What Every Texas Teacher Should Know About Politicians: Lesson #7 – Politicians Do Not Know How To Fix Schools

What Every TX Educator Should Know About Politicians .jpgGreat teachers make great classrooms.

Great principals and great teachers make great schools.

Great superintendents, great principals, and great teachers make great school districts.

Lesson #7 – Politicians do not know how to fix schools. How long have they been at it in Texas? Let’s be generous and say their efforts date back to 1984 with the passage of HB 72. That’s over 30 years … and they’re still at it.

The proof is in the pudding. Politicians don’t know how to fix schools.

Noting politicians do and say can change reality. Again,

  • great teachers make great classrooms;
  • great principals and great teachers make great schools; and
  • great superintendents, great principals, and great teachers make great districts.

Politicians may not know how to fix our schools, but they could do the most basic of things: support their rhetoric and resources our great teachers and staff.

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This is the final blog in this series.

 

 

 

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What Every Texas Teacher Should Know About Politicians: Lesson #6 – The Allure Of The Out-Of-Power Politician

What Every TX Educator Should Know About Politicians .jpgIt is one thing to promise, it’s another thing to deliver.

The out-of-power politician can promise much, but he/she has no accountability, just rhetoric and symbolic votes.

But rhetoric and symbolic votes can be hypnotic.

A great, present-day example is at the federal level. The Republicans, when they knew that their legislative efforts had no chance of becoming law, unanimously voted several times to repeal Obamacare.

The rhetoric and symbolic votes were powerful, but now that Republicans are in power … nothing.

So, let’s look at Texas teacher salaries when Texas Democrats were firmly in control and more recent with Republicans in control of the state’s political agenda.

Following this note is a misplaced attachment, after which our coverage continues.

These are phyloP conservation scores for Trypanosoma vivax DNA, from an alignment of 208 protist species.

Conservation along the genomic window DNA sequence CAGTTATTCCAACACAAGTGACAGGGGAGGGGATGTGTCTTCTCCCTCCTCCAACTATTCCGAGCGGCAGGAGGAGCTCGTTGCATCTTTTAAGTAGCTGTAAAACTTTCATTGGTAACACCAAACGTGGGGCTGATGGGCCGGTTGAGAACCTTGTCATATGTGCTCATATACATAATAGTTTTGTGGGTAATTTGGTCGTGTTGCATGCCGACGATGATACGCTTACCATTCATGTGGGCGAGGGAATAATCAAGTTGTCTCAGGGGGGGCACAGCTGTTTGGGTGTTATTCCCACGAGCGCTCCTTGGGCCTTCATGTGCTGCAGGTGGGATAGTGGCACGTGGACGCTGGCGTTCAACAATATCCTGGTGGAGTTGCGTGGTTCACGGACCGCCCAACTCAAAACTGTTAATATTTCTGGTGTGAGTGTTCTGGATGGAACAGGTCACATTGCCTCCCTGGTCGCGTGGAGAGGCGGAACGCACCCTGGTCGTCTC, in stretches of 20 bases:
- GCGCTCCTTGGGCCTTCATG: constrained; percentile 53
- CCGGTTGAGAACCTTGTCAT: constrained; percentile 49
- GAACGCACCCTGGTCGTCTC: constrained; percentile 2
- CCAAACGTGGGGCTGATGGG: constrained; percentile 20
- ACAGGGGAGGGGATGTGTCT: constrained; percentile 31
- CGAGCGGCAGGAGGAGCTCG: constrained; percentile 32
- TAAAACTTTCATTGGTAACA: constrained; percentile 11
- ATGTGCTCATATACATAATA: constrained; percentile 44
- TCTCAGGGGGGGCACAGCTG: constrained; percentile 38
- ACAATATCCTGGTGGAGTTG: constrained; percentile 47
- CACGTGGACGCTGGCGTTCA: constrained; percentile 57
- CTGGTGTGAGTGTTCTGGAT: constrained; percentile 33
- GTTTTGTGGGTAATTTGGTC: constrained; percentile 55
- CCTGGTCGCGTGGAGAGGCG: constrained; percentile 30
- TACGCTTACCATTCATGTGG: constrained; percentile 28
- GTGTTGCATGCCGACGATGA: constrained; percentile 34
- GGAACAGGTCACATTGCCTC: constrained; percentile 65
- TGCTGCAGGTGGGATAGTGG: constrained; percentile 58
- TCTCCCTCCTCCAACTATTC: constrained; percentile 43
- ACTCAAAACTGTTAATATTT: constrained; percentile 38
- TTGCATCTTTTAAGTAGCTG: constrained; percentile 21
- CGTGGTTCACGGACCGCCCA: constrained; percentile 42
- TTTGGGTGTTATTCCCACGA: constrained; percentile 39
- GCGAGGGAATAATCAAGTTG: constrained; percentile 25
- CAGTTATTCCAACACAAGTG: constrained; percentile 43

In the 60th Texas Legislature (1967), the Senate had 29 Democrats and 2 Republicans. The House consisted of 143 Democrats and 7 Republicans. The governor was a Democrat. Average teacher annual salary in 1969-70 for Texas teachers was, according to the National Center for Education Statistics, was $7,255. The United States average was $8,626.

In 1969-70, the average annual salary for Texas teachers was below the national average.

In 2015-16, with a Republican governor and Republican majorities in the House and Senate, the average annual salary for Texas teachers was $51,758. The national average was $58,064.

In 2015-16, the average annual salary for Texas teachers was below the national average.

I don’t want to make too little of the differences between the major political parties in Texas, however, the allure of the out-of-power politician – Republican or Democrat – may be not all it seems act least for Texas teachers.

 

 

 

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Bugs in Texas

Assasin Bug (II).jpg

Assassin bug in a North Texas flower garden (July 17, 2017).

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Beauty In This World: July 4, 2017

The Whole Sky (III) Fair Paark, TX July 4, 2017.jpg

With the Top O’ Texas Tower to the left, fireworks fill the sky over Fair Park, Dallas, TX July 4, 2017.

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What Every Texas Teacher Should Know About Politicians: Lesson #5 – Every Political Decision Has Benefactors

What Every TX Educator Should Know About Politicians .jpgLesson #5 – Every Political Decision Has Benefactors.